The ascent of BTS is impossible to deny. The success of their early albums on the Billboard charts has been well-documented, but as much as those Korean and Japanese language projects set records for non-English music in America, it’s their recent string of singles that has established the boy band as a mainstream phenomenon. When they released their first English-language single, “Dynamite,” back in 2020, the song broke the YouTube record for one-day views and the Billboard chart record for fastest song to ever hit No. 1. For better or worse, follow-up English-language songs like “Butter” and “Permission To Dance” have had similar success, and though their plans for global tours behind their latest album, Map Of The Soul: 7 have been repeatedly delayed due to the ongoing pandemic, the boys made an effort to get some American dates on the books before the end of 2021, completing a four-day stint at SoFi Stadium to close out the year.
Aside from setting a record for ticket sales in the aftermath of Covid-19 — racking up $33.3 million in sales for 214,000 tickets — the band also re-established themselves as architects of a live show that goes above and beyond the standard arena stage set up. Even before the show started on Thursday night, waves of cheers would leak into the concessions area, startling a few diligent fans into checking outside to double-check if the show had started — no, thankfully it was just another beloved video clip. The show hadn’t begun yet, it was still safe to grab snacks. In a crowd of over 70,000, it’s hard not to get caught up in the energy of others, and when it comes to energy, BTS fans bring the heat.
But no one brought more fire that night than the band themselves. Accompanied by many rounds of fireworks and pyrotechnics, a constantly rotating stage set, a full backing band, and hordes of dancers, the seven BTS members managed to make the enormous, brand new stadium feel as small as a living room during their shows last week. A massively oversized couch, roomy enough to accommodate all seven members at once, was a memorable set piece, as was a peek-a-boo panel below their massive video screen that occasionally opened to reveal a backing band and dancers who were having just as much fun performing as the superstars in front of them. Soon, this band won’t just be the biggest K-pop act in the world, they’ll just be the biggest act in the world. Period.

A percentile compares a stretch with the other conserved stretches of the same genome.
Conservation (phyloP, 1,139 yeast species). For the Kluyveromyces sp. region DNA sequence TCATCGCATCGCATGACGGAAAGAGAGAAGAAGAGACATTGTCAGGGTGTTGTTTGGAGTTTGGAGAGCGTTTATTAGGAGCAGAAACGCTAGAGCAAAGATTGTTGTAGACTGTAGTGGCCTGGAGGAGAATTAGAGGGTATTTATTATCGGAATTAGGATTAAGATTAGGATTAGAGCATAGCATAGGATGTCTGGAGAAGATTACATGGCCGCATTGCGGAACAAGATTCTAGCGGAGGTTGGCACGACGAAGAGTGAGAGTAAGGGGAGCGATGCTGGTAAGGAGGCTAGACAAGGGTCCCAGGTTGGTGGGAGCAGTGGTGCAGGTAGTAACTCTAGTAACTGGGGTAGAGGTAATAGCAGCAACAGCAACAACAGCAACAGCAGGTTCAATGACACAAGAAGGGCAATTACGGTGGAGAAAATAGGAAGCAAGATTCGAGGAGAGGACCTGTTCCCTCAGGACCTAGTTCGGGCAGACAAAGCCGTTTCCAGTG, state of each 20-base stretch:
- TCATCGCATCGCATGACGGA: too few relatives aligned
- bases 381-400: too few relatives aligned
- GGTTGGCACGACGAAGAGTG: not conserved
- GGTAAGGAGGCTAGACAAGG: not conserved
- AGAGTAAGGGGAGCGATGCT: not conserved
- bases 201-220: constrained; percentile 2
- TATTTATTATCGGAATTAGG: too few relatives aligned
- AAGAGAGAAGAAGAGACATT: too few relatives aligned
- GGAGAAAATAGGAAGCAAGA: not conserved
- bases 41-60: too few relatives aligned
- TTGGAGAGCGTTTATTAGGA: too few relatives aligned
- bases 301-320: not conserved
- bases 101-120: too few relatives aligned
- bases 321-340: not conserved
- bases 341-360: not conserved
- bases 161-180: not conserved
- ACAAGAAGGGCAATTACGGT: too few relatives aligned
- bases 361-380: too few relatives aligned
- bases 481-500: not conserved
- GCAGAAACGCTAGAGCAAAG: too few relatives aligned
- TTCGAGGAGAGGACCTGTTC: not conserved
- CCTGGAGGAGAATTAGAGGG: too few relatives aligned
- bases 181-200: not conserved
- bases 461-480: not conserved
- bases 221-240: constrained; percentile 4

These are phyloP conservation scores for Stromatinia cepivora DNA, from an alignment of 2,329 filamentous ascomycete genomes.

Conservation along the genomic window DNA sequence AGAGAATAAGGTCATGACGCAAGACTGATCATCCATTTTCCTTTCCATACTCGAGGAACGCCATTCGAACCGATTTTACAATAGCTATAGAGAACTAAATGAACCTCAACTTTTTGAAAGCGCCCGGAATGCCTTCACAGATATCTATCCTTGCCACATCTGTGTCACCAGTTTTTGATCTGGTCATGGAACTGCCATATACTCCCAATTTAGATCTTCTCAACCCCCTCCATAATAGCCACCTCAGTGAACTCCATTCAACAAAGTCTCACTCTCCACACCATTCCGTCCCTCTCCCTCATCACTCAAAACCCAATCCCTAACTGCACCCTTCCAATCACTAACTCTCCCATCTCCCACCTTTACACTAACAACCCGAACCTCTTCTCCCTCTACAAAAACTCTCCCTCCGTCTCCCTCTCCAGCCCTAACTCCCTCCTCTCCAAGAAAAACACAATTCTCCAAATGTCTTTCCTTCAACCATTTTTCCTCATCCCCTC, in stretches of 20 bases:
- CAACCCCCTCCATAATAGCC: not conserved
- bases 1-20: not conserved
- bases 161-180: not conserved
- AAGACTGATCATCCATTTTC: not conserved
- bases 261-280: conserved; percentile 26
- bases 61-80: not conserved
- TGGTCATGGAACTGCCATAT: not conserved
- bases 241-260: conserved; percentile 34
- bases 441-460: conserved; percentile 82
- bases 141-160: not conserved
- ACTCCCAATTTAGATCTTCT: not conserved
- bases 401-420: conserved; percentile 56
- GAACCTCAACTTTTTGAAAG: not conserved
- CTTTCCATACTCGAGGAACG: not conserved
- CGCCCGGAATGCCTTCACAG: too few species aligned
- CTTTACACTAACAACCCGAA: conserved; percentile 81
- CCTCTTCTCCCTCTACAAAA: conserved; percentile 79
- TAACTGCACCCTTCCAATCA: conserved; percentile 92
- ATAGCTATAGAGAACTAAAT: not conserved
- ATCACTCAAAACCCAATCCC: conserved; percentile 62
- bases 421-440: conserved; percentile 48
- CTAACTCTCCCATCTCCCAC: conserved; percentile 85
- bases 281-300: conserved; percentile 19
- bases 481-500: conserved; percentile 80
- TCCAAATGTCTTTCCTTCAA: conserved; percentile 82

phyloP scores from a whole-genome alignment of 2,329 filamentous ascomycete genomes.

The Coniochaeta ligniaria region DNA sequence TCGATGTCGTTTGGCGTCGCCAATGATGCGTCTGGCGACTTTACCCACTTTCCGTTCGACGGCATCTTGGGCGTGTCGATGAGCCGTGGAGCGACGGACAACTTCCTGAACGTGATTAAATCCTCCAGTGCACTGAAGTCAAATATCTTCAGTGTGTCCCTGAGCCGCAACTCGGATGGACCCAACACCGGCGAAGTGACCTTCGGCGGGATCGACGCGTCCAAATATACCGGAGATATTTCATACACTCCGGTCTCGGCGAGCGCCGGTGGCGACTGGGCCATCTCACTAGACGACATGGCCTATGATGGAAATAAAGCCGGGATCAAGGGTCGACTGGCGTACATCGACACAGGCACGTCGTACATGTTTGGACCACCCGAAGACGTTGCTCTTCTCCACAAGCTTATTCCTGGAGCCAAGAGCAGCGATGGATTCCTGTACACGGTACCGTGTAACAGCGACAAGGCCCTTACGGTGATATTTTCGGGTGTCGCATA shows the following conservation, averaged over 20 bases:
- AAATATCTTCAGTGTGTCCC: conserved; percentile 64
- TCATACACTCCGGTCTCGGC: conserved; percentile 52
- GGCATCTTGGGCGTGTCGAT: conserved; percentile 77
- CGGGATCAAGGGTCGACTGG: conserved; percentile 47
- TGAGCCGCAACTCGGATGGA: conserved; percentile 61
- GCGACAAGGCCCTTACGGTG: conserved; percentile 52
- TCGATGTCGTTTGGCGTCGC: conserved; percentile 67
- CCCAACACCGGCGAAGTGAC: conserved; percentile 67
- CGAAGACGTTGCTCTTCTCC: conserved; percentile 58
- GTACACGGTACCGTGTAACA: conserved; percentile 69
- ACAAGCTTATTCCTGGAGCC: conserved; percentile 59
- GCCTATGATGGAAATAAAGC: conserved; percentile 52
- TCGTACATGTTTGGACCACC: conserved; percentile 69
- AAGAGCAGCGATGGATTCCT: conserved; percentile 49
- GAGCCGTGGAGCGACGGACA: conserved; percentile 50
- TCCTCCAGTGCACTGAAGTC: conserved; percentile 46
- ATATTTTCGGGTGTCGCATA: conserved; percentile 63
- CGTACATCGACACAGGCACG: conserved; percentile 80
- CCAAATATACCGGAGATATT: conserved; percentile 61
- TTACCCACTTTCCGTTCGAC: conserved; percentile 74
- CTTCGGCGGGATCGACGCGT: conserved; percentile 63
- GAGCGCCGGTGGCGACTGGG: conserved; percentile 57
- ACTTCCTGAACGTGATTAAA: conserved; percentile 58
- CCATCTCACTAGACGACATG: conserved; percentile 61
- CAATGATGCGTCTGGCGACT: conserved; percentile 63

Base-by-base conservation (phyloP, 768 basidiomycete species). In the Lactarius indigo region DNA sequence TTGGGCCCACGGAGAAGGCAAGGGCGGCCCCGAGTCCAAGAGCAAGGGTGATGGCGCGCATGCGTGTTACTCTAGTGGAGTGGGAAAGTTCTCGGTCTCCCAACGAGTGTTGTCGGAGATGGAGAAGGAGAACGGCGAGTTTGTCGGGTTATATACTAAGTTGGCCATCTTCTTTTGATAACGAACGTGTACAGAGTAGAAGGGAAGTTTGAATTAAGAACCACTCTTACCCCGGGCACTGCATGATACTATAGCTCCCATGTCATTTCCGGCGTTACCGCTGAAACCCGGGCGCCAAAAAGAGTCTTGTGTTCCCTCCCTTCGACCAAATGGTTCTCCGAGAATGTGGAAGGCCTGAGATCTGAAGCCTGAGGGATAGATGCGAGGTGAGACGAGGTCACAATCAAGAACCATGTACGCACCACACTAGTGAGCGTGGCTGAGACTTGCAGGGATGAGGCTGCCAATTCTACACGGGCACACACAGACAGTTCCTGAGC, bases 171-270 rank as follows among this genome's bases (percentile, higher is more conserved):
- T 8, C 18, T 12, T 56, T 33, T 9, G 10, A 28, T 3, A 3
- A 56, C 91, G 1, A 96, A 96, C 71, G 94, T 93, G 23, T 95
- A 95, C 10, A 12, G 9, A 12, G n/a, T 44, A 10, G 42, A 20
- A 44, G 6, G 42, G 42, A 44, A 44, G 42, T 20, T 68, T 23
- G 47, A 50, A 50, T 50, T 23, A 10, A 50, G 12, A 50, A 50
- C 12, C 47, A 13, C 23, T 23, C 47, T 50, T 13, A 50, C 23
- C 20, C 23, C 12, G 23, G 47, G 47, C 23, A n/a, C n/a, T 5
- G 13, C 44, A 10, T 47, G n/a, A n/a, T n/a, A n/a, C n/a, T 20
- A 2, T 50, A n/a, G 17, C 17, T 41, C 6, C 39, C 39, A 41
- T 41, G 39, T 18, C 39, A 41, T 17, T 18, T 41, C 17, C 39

With a setlist that incorporated a good number of their older songs, along with the obvious anchors like “Dynamite” and “Butter” mid-set, the live show illustrated that though American audiences may be just tuning into the group, their discography stretches back almost a decade. Other fan-favorites like “Burning Up” and “Life Goes On” were high points during the two-hour concert, which included lots of moments for the boys to address the audience, or take quick breaks for multiple costume changes. Overall, the spectacle of the show was just as important as the music itself, and the show was a wonderful reminder that live music can mean so much more than just hearing the songs — it’s also about presentation and attention to detail.
No detail was too small for BTS to take extra care about it at SoFi, so that even in a crowd of thousands, it felt like the boy’s pointed, encouraging remarks were specific enough to apply to individual fans as well as the stadium at large. Their love and respect for the audience was a tangible presence, and for anyone who was just getting their sea legs with stadium shows after many months off, this was the kind of welcoming vibe that made even the anxiety of attending a large-scale event alone eventually start to fade. Closing out the evening with their newest single, “Permission To Dance” — which also served as the title for this brief set of shows — the freedom and excitement of that many fans in one place was almost overwhelming. It feels almost unfeasible that the band could get even bigger, but as they continue to release English-language singles — and potentially a whole album in that lane — it seems inevitable that that’s exactly what’s going to happen.
With a full global tour looming in 2022 and recent collaborations with artists such as Megan Thee Stallion, Coldplay, and Ed Sheeran, who had a writing credit on “Permission To Dance,” the ascent of BTS is still happening. And with their mini-tour, Los Angeles was lucky enough to be some of the most recent audiences to witness it happening.